Burtonpatel added that it has been a distraction from class, as students have devoted class time to advocating for saving the program.
The news quickly spread across social media, where junior Sophia Costa learned of cuts to the program.
“I was very infuriated,” Costa said. “And so a couple of us who were involved with the Portuguese program, such as TAs [and] the people who’ve taken the classes … started this movement that is striving to save and uplift Tufts Portuguese.”
With Champlin’s help, Rose, Burtonpatel and Costa decided to rally support for the Portuguese program by spreading awareness about the administration’s decision. A few weeks ago, they created a petition and a list of demands for the administration, including a guarantee that the minor in Portuguese continue at Tufts and an investment in the long-term viability of the Portuguese program by keeping the full-time coordinator position intact. The petition’s final demand is that Tufts maintain a part-time lecturer position in the department.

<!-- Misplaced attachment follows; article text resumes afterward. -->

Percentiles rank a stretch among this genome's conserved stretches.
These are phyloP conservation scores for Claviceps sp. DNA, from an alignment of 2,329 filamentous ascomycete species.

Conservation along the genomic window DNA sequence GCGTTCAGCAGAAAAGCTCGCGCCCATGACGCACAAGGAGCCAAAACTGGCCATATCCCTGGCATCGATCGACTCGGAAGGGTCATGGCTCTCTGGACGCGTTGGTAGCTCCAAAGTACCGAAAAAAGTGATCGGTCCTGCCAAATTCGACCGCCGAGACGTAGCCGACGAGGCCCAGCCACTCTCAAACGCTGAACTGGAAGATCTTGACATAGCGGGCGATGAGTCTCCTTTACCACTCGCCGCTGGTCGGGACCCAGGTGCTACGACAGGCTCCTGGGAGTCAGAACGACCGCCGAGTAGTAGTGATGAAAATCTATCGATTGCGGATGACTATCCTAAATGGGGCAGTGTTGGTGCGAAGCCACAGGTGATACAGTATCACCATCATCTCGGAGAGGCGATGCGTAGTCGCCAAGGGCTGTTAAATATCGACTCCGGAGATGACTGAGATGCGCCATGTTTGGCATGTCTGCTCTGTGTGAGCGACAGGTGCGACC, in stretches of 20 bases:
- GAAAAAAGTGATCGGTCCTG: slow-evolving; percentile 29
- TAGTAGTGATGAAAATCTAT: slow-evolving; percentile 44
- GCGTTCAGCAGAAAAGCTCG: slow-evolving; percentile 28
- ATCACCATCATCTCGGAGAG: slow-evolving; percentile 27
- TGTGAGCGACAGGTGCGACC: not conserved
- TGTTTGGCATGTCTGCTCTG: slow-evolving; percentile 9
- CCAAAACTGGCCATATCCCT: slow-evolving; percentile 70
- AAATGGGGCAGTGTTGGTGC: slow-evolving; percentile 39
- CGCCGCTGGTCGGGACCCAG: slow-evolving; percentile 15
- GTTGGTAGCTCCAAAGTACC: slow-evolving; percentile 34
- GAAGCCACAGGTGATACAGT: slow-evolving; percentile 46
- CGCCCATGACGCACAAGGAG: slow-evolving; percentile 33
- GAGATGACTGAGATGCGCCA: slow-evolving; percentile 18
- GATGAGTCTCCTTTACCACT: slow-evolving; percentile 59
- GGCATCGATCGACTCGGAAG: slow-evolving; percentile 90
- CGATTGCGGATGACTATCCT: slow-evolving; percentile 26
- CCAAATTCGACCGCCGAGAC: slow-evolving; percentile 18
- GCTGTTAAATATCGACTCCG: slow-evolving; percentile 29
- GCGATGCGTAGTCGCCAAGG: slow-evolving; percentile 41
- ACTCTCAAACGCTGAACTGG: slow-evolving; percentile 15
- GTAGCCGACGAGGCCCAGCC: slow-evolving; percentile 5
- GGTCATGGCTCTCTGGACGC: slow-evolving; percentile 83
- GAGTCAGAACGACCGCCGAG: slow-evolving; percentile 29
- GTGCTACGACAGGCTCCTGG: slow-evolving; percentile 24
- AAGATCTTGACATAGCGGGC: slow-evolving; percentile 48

According to Costa, the petition to preserve the program has garnered more than 1,000 signatures. Additionally, dozens of students, faculty and alumni have written testimonials arguing on behalf of the program.
Dean of the School of Arts and Sciences James Glaser, who was involved in the decision to end the Portuguese minor, said that the decision was necessary in terms of using resources effectively.
“We know some students are disappointed, which we understand,” Glaser wrote in an email to the Daily. “However, the school must steward its limited resources wisely, and that means making decisions about how to allocate positions to ensure we are supporting classes and departments that are in high demand.”
Senior Luana Machado, who is currently minoring in Portuguese, rejects the idea that the decision was related to low enrollment.
“They may say that their decision has nothing based on the value of the language, but I think it absolutely does,” Machado said. “Their claims that the program is too small … [are] not fair to say, because the program has had the same … numbers since it was opened.”
Rose believes that since the department is small, it is not a burden on the university’s resources.